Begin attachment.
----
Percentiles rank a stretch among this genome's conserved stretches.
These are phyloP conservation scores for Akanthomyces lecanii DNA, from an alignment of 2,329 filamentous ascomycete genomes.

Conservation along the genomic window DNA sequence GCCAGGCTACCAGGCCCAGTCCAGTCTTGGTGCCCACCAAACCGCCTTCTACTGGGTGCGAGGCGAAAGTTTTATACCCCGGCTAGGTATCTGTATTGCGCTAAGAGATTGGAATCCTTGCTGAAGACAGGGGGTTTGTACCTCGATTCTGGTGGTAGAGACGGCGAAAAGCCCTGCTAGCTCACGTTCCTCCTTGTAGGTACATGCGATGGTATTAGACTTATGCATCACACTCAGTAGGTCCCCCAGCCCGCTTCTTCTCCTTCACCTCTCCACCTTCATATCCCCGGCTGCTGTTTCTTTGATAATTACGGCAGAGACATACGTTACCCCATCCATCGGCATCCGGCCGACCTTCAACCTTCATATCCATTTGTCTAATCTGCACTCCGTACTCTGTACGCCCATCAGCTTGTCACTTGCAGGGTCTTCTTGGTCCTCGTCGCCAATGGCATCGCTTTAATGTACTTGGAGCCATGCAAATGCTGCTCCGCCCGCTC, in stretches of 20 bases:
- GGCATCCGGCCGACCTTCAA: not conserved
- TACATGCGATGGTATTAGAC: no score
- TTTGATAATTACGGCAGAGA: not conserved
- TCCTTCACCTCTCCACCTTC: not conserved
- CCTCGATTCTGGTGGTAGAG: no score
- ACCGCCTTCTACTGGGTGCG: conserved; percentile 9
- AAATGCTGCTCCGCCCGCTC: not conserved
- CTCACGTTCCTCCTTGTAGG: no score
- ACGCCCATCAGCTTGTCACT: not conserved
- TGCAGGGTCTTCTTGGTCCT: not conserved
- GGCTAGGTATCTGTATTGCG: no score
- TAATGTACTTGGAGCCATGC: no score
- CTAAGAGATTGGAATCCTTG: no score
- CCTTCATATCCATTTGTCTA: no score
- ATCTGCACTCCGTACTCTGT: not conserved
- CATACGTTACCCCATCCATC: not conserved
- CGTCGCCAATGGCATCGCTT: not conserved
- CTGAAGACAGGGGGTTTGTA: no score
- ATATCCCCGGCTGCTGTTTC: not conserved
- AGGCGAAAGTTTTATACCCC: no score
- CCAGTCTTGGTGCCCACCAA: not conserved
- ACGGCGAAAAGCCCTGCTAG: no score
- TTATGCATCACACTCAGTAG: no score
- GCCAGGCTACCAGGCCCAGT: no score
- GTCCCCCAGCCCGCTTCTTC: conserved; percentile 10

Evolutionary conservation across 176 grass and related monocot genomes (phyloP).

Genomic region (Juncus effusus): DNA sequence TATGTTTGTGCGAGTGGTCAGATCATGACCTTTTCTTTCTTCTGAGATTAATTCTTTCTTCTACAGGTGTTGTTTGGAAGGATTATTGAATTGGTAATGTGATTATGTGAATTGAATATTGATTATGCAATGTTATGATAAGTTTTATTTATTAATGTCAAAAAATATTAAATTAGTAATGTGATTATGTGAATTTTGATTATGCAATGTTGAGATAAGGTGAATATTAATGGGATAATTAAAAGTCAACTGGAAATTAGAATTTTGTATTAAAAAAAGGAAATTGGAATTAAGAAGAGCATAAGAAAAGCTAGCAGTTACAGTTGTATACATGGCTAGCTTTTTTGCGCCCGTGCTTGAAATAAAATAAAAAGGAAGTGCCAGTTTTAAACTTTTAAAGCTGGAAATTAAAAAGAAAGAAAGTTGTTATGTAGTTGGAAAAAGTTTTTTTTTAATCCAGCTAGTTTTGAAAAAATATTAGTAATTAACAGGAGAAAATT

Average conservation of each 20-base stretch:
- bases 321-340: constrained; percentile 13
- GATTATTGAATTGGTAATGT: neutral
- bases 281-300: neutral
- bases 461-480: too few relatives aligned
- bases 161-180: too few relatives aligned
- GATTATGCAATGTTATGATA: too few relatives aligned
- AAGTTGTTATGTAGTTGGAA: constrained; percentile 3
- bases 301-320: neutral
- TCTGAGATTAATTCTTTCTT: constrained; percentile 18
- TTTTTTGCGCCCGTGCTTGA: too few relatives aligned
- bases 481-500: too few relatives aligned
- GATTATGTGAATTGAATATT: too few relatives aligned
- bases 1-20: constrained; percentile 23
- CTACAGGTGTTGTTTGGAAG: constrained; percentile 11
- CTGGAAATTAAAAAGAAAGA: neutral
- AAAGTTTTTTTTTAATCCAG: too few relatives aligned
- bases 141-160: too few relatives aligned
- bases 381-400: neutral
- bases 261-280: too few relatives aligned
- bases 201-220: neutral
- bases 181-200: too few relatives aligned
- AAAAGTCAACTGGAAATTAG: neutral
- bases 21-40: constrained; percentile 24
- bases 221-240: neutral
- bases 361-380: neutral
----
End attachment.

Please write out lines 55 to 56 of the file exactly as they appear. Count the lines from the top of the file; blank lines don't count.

- bases 221-240: neutral
- bases 361-380: neutral